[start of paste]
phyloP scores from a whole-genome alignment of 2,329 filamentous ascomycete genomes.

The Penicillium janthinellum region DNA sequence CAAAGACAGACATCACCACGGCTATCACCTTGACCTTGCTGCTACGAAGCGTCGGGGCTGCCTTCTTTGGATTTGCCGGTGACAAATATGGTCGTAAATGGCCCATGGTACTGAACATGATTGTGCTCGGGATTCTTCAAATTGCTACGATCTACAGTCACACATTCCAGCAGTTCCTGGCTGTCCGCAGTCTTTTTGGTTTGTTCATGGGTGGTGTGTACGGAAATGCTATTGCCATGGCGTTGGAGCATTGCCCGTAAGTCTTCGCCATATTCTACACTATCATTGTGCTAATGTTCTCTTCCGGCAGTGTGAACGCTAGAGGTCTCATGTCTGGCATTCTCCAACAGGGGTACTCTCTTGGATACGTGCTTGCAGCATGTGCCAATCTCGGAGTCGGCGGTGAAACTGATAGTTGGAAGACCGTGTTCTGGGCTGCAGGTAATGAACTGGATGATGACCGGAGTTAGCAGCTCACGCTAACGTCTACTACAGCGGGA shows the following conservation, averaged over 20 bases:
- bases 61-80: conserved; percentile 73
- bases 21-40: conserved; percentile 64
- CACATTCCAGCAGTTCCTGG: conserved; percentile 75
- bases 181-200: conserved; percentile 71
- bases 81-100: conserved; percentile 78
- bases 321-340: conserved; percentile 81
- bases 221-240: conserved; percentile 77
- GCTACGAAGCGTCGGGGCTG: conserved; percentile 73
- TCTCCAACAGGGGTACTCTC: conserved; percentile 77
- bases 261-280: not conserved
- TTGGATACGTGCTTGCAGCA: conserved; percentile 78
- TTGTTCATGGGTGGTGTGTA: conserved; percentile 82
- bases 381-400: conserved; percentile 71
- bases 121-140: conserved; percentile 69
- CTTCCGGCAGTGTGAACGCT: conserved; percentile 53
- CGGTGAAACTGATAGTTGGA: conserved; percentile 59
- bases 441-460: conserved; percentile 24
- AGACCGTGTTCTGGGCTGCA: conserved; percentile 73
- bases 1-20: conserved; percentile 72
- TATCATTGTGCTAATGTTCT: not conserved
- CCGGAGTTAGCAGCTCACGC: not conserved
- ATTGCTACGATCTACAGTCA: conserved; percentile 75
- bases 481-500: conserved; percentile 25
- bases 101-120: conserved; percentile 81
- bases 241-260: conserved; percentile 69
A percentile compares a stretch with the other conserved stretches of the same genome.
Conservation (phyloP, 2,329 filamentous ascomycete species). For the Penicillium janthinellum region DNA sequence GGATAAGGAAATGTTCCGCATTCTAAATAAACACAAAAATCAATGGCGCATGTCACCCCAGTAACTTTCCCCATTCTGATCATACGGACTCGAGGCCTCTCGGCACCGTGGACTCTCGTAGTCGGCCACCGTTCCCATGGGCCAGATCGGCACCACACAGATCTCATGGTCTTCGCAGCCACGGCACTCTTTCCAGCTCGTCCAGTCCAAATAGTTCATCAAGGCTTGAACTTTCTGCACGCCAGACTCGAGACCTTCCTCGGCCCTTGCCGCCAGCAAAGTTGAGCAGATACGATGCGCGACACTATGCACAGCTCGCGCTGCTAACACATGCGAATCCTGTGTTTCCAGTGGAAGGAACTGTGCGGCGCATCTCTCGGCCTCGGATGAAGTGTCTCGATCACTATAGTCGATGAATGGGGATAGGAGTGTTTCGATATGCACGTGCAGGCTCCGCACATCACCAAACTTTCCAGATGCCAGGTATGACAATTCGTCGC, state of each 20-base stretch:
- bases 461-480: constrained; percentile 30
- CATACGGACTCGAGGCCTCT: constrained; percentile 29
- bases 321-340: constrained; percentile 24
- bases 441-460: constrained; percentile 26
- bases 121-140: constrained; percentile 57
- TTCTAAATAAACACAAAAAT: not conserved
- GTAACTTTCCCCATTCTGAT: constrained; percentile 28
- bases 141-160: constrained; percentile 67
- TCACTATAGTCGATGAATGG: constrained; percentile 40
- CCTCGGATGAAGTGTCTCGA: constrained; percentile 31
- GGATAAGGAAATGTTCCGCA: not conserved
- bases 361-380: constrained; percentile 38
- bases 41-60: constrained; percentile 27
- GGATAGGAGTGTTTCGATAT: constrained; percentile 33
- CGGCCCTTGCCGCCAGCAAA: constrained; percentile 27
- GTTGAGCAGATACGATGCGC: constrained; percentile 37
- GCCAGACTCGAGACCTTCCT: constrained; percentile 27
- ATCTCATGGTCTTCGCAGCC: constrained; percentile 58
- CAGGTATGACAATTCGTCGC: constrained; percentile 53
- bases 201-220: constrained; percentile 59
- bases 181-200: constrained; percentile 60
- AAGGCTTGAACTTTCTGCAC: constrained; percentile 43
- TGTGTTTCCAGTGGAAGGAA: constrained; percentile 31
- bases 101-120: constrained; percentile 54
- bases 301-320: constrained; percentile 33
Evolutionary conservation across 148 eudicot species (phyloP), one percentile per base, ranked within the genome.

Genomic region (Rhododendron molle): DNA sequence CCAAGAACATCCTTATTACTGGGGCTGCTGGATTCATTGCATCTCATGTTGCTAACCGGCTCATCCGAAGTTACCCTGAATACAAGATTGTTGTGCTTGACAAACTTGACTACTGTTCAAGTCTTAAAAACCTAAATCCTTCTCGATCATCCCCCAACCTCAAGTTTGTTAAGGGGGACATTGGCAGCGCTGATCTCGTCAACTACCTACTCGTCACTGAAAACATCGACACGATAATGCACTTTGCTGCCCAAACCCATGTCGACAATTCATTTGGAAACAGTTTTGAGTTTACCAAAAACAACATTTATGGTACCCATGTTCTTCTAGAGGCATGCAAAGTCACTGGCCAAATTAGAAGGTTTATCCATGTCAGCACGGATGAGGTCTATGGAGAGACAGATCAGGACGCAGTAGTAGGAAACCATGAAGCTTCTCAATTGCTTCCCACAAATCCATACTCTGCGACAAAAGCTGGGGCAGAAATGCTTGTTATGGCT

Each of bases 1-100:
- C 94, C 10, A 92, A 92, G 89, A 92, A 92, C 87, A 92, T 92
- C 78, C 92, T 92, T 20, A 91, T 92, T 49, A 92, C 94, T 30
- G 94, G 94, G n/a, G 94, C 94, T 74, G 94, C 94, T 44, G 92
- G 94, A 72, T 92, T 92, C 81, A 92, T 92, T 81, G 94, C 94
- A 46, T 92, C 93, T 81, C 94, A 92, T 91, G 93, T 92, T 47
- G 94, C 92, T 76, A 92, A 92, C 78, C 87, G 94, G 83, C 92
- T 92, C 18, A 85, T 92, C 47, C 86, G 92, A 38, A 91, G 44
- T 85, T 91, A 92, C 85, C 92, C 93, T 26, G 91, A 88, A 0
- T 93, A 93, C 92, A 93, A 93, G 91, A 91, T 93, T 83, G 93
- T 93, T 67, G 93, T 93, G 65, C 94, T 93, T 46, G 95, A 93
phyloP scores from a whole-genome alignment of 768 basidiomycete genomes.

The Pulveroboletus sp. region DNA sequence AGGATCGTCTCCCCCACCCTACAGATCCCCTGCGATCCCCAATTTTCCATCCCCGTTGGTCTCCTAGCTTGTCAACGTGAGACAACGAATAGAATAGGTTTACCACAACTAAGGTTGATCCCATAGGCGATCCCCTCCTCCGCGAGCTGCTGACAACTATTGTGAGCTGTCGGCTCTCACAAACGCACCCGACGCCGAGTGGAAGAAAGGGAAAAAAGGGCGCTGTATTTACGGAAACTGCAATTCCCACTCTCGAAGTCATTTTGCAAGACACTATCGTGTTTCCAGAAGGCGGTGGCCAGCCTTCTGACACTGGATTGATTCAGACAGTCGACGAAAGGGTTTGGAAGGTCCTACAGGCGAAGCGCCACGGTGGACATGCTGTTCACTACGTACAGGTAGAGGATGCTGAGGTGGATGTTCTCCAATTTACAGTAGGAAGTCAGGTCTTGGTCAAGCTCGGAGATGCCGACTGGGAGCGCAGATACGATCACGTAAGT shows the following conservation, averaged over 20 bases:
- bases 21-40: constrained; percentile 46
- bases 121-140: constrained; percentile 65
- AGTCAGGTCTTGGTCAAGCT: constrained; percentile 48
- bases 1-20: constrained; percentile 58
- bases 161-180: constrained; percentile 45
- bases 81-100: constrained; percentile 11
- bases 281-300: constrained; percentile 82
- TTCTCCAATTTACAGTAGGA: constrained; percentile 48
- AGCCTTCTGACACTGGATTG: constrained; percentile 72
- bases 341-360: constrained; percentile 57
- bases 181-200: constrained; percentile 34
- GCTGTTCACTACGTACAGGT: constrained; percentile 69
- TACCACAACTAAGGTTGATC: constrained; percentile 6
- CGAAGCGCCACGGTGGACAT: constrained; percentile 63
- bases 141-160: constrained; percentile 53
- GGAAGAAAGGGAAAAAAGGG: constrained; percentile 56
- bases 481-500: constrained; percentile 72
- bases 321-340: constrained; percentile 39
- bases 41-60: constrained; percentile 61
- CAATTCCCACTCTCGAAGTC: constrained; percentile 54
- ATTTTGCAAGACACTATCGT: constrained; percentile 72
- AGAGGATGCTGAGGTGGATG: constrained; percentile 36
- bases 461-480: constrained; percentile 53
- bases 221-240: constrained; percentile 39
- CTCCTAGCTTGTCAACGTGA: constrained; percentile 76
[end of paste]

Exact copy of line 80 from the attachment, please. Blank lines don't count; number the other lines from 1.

- bases 181-200: constrained; percentile 34